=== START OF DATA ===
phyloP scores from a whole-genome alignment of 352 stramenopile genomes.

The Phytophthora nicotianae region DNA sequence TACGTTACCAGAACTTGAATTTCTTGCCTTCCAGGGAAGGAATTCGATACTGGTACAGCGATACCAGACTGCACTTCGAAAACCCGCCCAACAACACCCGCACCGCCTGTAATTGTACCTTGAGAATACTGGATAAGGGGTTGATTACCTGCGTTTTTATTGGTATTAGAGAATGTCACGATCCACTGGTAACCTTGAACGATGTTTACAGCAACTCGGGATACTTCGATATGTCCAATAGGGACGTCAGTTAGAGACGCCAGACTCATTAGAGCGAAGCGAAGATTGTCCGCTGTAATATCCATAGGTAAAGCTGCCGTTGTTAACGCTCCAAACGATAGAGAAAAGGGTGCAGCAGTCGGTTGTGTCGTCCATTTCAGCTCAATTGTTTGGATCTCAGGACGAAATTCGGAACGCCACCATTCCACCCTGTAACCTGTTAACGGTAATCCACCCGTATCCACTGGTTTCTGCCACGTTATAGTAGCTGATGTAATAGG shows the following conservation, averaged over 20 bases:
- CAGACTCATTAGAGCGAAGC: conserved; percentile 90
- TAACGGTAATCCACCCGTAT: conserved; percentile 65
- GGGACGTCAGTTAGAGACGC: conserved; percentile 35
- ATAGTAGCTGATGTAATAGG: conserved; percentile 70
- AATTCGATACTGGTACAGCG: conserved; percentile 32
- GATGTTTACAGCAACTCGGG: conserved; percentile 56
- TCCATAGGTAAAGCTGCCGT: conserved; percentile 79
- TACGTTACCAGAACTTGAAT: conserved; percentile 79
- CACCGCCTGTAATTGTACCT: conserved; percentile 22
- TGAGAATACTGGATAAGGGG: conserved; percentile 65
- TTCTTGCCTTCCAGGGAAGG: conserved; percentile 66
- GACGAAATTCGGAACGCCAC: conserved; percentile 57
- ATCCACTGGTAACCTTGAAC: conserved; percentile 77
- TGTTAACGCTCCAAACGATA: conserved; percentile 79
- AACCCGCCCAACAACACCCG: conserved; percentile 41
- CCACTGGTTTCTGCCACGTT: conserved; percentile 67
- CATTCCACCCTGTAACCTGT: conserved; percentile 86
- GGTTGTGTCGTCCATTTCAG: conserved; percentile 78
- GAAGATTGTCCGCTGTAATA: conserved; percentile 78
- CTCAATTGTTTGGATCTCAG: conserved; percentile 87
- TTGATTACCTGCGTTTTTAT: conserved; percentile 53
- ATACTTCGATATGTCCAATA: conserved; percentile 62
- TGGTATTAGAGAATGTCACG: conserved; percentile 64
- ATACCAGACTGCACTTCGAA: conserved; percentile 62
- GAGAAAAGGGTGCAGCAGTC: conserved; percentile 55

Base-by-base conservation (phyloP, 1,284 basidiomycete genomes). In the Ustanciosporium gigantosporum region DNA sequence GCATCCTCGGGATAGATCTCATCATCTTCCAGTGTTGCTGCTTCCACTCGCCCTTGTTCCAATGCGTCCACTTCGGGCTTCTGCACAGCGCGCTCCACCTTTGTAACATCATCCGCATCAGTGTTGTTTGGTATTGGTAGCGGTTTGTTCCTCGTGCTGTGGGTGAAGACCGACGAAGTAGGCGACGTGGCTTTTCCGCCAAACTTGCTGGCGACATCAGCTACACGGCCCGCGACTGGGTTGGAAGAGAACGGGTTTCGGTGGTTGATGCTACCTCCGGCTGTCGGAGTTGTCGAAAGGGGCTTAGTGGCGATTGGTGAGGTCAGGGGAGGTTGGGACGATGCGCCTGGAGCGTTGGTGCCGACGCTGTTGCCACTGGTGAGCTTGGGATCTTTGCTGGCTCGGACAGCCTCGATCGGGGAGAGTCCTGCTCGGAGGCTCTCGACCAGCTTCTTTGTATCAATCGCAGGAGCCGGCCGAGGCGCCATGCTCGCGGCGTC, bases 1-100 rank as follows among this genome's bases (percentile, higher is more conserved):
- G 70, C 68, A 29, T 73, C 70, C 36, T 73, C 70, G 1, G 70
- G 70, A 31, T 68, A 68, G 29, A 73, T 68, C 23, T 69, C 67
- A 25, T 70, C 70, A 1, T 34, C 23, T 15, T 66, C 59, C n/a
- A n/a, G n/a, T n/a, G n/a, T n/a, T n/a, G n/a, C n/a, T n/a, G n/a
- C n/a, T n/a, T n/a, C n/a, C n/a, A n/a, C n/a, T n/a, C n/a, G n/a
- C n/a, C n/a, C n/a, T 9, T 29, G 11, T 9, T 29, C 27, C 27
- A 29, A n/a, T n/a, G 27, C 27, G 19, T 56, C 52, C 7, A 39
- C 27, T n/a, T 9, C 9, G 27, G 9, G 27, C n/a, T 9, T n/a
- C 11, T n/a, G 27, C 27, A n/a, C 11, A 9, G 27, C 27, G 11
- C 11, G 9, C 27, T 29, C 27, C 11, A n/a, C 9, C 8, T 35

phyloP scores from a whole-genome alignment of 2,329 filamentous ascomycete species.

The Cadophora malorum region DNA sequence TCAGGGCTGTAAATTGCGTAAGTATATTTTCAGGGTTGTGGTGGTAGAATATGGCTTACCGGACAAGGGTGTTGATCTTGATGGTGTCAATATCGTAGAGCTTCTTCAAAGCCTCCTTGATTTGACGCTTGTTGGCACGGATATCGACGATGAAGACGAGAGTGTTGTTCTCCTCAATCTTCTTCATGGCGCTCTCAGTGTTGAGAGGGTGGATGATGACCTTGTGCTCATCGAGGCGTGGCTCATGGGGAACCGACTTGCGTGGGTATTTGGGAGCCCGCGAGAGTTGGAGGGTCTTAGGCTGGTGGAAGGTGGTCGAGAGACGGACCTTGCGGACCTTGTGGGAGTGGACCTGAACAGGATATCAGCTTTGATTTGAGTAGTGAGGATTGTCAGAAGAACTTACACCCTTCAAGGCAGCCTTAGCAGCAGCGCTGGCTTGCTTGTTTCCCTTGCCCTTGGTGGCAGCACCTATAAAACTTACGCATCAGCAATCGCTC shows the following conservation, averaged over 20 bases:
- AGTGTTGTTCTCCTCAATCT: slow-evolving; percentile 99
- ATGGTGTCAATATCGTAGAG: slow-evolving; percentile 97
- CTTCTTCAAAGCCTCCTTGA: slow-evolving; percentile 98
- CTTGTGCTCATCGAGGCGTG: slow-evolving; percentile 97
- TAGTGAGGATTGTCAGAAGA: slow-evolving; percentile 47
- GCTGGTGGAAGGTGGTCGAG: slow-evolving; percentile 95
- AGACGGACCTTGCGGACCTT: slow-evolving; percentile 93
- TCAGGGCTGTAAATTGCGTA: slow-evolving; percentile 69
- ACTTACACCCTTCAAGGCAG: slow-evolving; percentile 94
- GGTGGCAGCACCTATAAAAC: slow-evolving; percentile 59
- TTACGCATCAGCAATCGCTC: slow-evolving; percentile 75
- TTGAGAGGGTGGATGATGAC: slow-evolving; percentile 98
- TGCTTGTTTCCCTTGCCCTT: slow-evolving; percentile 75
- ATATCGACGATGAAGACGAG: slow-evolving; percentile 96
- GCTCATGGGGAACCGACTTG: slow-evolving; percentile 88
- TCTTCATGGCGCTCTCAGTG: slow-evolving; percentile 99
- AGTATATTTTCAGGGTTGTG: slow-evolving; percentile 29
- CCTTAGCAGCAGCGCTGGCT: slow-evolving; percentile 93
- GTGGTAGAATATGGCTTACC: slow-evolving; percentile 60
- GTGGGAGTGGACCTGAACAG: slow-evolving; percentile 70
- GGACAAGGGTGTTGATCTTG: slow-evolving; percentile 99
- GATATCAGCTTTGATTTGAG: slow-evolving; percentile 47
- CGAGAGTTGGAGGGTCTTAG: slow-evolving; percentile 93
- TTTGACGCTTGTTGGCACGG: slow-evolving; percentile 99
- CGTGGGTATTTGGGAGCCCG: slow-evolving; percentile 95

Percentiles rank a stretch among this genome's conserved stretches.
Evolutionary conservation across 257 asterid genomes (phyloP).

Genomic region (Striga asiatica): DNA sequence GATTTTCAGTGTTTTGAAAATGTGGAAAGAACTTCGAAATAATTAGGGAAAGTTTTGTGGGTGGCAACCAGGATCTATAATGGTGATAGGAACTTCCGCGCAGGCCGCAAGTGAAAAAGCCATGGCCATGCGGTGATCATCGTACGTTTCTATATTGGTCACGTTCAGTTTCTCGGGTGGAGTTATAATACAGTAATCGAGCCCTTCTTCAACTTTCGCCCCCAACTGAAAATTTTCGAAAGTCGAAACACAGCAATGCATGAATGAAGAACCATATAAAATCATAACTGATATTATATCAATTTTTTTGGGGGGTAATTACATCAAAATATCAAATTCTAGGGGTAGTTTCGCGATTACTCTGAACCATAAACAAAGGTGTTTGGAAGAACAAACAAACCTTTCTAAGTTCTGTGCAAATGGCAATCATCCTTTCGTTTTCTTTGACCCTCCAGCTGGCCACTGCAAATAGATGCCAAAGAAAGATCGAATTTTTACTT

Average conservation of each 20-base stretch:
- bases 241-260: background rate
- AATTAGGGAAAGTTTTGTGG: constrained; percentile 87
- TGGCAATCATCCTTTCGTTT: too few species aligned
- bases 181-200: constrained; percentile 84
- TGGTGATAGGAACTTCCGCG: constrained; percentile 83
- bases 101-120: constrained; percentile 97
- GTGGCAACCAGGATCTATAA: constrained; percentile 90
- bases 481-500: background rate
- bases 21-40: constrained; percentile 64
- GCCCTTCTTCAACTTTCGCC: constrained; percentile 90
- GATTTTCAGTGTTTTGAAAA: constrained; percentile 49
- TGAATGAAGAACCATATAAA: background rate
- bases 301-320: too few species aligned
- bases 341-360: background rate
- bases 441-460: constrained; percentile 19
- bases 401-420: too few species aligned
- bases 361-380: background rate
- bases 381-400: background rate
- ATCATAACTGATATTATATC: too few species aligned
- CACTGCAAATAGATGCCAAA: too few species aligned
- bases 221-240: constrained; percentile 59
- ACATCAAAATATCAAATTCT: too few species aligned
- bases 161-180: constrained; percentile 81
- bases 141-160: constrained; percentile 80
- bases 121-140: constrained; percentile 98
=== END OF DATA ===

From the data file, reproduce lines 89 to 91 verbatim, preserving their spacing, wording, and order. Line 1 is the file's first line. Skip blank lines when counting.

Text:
- CACTGCAAATAGATGCCAAA: too few species aligned
- bases 221-240: constrained; percentile 59
- ACATCAAAATATCAAATTCT: too few species aligned